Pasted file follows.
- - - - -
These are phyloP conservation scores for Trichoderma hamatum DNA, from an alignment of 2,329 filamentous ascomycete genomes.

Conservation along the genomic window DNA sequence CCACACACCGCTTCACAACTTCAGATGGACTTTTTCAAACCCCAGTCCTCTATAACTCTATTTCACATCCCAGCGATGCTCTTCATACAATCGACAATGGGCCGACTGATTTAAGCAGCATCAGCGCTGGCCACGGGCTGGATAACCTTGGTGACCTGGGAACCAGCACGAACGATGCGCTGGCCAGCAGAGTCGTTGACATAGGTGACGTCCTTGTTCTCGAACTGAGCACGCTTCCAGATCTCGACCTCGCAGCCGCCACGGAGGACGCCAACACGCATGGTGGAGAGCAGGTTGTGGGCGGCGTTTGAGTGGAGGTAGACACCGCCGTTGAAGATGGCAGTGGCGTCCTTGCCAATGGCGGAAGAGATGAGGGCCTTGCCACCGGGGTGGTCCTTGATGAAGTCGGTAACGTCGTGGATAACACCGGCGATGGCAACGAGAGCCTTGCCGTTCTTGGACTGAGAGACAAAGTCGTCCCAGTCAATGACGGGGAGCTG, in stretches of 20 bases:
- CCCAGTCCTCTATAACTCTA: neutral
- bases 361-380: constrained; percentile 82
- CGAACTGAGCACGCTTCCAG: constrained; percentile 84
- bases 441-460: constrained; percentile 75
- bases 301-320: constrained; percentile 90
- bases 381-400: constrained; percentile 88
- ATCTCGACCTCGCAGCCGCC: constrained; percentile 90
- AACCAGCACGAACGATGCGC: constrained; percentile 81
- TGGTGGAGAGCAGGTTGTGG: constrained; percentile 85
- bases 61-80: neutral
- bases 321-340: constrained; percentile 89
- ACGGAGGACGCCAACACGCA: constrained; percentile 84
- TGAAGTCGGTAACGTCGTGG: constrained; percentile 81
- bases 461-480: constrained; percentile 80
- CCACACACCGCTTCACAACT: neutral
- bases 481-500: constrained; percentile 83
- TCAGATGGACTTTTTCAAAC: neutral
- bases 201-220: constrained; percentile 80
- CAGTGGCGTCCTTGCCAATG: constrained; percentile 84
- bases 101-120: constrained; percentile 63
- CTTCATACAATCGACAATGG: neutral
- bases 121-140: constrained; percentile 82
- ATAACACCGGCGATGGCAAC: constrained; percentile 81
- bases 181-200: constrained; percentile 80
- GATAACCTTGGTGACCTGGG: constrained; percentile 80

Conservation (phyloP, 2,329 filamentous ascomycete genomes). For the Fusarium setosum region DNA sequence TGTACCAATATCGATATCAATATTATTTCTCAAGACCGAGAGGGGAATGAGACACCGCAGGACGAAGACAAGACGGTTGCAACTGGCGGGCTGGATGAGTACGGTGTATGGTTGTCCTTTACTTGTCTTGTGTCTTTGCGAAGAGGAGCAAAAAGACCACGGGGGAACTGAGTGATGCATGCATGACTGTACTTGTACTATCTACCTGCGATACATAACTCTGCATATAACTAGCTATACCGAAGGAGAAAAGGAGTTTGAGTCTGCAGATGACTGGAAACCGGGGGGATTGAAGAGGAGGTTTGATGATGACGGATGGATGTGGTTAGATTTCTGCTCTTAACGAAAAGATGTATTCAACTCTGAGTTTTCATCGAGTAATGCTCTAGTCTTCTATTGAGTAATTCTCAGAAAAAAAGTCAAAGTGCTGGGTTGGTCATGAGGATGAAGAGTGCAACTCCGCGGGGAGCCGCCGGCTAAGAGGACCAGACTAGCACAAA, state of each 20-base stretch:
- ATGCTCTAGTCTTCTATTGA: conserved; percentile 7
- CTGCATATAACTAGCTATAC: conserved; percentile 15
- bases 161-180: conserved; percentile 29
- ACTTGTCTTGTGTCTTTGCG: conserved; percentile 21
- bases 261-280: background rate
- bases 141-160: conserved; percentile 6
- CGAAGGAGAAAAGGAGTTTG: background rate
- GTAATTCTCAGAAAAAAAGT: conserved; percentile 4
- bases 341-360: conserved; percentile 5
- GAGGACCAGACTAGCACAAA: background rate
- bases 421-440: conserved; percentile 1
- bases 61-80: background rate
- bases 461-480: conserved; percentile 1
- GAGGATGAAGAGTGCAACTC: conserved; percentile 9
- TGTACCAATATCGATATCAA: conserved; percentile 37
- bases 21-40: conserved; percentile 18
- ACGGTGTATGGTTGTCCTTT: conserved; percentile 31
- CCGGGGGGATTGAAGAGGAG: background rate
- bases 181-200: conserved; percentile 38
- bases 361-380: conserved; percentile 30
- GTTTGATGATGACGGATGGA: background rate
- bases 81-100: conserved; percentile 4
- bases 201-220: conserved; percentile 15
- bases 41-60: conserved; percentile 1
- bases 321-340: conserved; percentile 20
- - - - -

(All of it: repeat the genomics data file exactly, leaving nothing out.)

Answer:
These are phyloP conservation scores for Trichoderma hamatum DNA, from an alignment of 2,329 filamentous ascomycete genomes.

Conservation along the genomic window DNA sequence CCACACACCGCTTCACAACTTCAGATGGACTTTTTCAAACCCCAGTCCTCTATAACTCTATTTCACATCCCAGCGATGCTCTTCATACAATCGACAATGGGCCGACTGATTTAAGCAGCATCAGCGCTGGCCACGGGCTGGATAACCTTGGTGACCTGGGAACCAGCACGAACGATGCGCTGGCCAGCAGAGTCGTTGACATAGGTGACGTCCTTGTTCTCGAACTGAGCACGCTTCCAGATCTCGACCTCGCAGCCGCCACGGAGGACGCCAACACGCATGGTGGAGAGCAGGTTGTGGGCGGCGTTTGAGTGGAGGTAGACACCGCCGTTGAAGATGGCAGTGGCGTCCTTGCCAATGGCGGAAGAGATGAGGGCCTTGCCACCGGGGTGGTCCTTGATGAAGTCGGTAACGTCGTGGATAACACCGGCGATGGCAACGAGAGCCTTGCCGTTCTTGGACTGAGAGACAAAGTCGTCCCAGTCAATGACGGGGAGCTG, in stretches of 20 bases:
- CCCAGTCCTCTATAACTCTA: neutral
- bases 361-380: constrained; percentile 82
- CGAACTGAGCACGCTTCCAG: constrained; percentile 84
- bases 441-460: constrained; percentile 75
- bases 301-320: constrained; percentile 90
- bases 381-400: constrained; percentile 88
- ATCTCGACCTCGCAGCCGCC: constrained; percentile 90
- AACCAGCACGAACGATGCGC: constrained; percentile 81
- TGGTGGAGAGCAGGTTGTGG: constrained; percentile 85
- bases 61-80: neutral
- bases 321-340: constrained; percentile 89
- ACGGAGGACGCCAACACGCA: constrained; percentile 84
- TGAAGTCGGTAACGTCGTGG: constrained; percentile 81
- bases 461-480: constrained; percentile 80
- CCACACACCGCTTCACAACT: neutral
- bases 481-500: constrained; percentile 83
- TCAGATGGACTTTTTCAAAC: neutral
- bases 201-220: constrained; percentile 80
- CAGTGGCGTCCTTGCCAATG: constrained; percentile 84
- bases 101-120: constrained; percentile 63
- CTTCATACAATCGACAATGG: neutral
- bases 121-140: constrained; percentile 82
- ATAACACCGGCGATGGCAAC: constrained; percentile 81
- bases 181-200: constrained; percentile 80
- GATAACCTTGGTGACCTGGG: constrained; percentile 80

Conservation (phyloP, 2,329 filamentous ascomycete genomes). For the Fusarium setosum region DNA sequence TGTACCAATATCGATATCAATATTATTTCTCAAGACCGAGAGGGGAATGAGACACCGCAGGACGAAGACAAGACGGTTGCAACTGGCGGGCTGGATGAGTACGGTGTATGGTTGTCCTTTACTTGTCTTGTGTCTTTGCGAAGAGGAGCAAAAAGACCACGGGGGAACTGAGTGATGCATGCATGACTGTACTTGTACTATCTACCTGCGATACATAACTCTGCATATAACTAGCTATACCGAAGGAGAAAAGGAGTTTGAGTCTGCAGATGACTGGAAACCGGGGGGATTGAAGAGGAGGTTTGATGATGACGGATGGATGTGGTTAGATTTCTGCTCTTAACGAAAAGATGTATTCAACTCTGAGTTTTCATCGAGTAATGCTCTAGTCTTCTATTGAGTAATTCTCAGAAAAAAAGTCAAAGTGCTGGGTTGGTCATGAGGATGAAGAGTGCAACTCCGCGGGGAGCCGCCGGCTAAGAGGACCAGACTAGCACAAA, state of each 20-base stretch:
- ATGCTCTAGTCTTCTATTGA: conserved; percentile 7
- CTGCATATAACTAGCTATAC: conserved; percentile 15
- bases 161-180: conserved; percentile 29
- ACTTGTCTTGTGTCTTTGCG: conserved; percentile 21
- bases 261-280: background rate
- bases 141-160: conserved; percentile 6
- CGAAGGAGAAAAGGAGTTTG: background rate
- GTAATTCTCAGAAAAAAAGT: conserved; percentile 4
- bases 341-360: conserved; percentile 5
- GAGGACCAGACTAGCACAAA: background rate
- bases 421-440: conserved; percentile 1
- bases 61-80: background rate
- bases 461-480: conserved; percentile 1
- GAGGATGAAGAGTGCAACTC: conserved; percentile 9
- TGTACCAATATCGATATCAA: conserved; percentile 37
- bases 21-40: conserved; percentile 18
- ACGGTGTATGGTTGTCCTTT: conserved; percentile 31
- CCGGGGGGATTGAAGAGGAG: background rate
- bases 181-200: conserved; percentile 38
- bases 361-380: conserved; percentile 30
- GTTTGATGATGACGGATGGA: background rate
- bases 81-100: conserved; percentile 4
- bases 201-220: conserved; percentile 15
- bases 41-60: conserved; percentile 1
- bases 321-340: conserved; percentile 20